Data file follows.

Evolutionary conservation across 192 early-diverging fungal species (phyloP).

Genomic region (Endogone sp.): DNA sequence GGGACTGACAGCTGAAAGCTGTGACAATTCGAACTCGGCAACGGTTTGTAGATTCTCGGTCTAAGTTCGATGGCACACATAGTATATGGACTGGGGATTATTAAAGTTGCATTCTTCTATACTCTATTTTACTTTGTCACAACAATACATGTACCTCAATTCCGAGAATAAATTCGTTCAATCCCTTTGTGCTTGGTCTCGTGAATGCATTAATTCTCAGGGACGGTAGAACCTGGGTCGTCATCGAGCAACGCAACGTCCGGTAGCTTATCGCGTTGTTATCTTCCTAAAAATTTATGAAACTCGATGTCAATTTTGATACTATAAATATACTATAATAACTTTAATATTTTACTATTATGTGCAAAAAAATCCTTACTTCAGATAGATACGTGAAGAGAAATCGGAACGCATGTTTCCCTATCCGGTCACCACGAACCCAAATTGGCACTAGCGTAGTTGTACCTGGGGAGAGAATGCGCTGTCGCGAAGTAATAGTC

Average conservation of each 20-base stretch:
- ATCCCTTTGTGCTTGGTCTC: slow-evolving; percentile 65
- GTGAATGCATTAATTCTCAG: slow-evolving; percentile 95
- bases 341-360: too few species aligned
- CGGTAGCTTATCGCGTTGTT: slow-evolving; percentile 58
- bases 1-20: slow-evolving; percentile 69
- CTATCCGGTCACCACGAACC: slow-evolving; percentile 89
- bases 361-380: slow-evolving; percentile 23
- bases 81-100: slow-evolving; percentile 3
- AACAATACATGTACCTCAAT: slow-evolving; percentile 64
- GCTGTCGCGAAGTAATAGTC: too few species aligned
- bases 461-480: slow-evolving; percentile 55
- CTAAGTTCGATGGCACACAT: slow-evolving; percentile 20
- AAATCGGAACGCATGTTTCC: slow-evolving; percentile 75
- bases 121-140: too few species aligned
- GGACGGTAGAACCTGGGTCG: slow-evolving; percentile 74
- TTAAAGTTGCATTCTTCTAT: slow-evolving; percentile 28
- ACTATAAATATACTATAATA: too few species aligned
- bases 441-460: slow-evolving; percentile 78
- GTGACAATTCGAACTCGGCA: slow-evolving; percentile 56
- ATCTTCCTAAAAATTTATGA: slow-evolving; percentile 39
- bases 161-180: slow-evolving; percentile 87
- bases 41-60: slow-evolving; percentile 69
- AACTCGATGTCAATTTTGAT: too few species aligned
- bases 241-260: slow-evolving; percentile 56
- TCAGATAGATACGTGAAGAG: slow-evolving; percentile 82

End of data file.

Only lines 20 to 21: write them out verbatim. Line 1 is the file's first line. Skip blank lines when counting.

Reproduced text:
- ACTATAAATATACTATAATA: too few species aligned
- bases 441-460: slow-evolving; percentile 78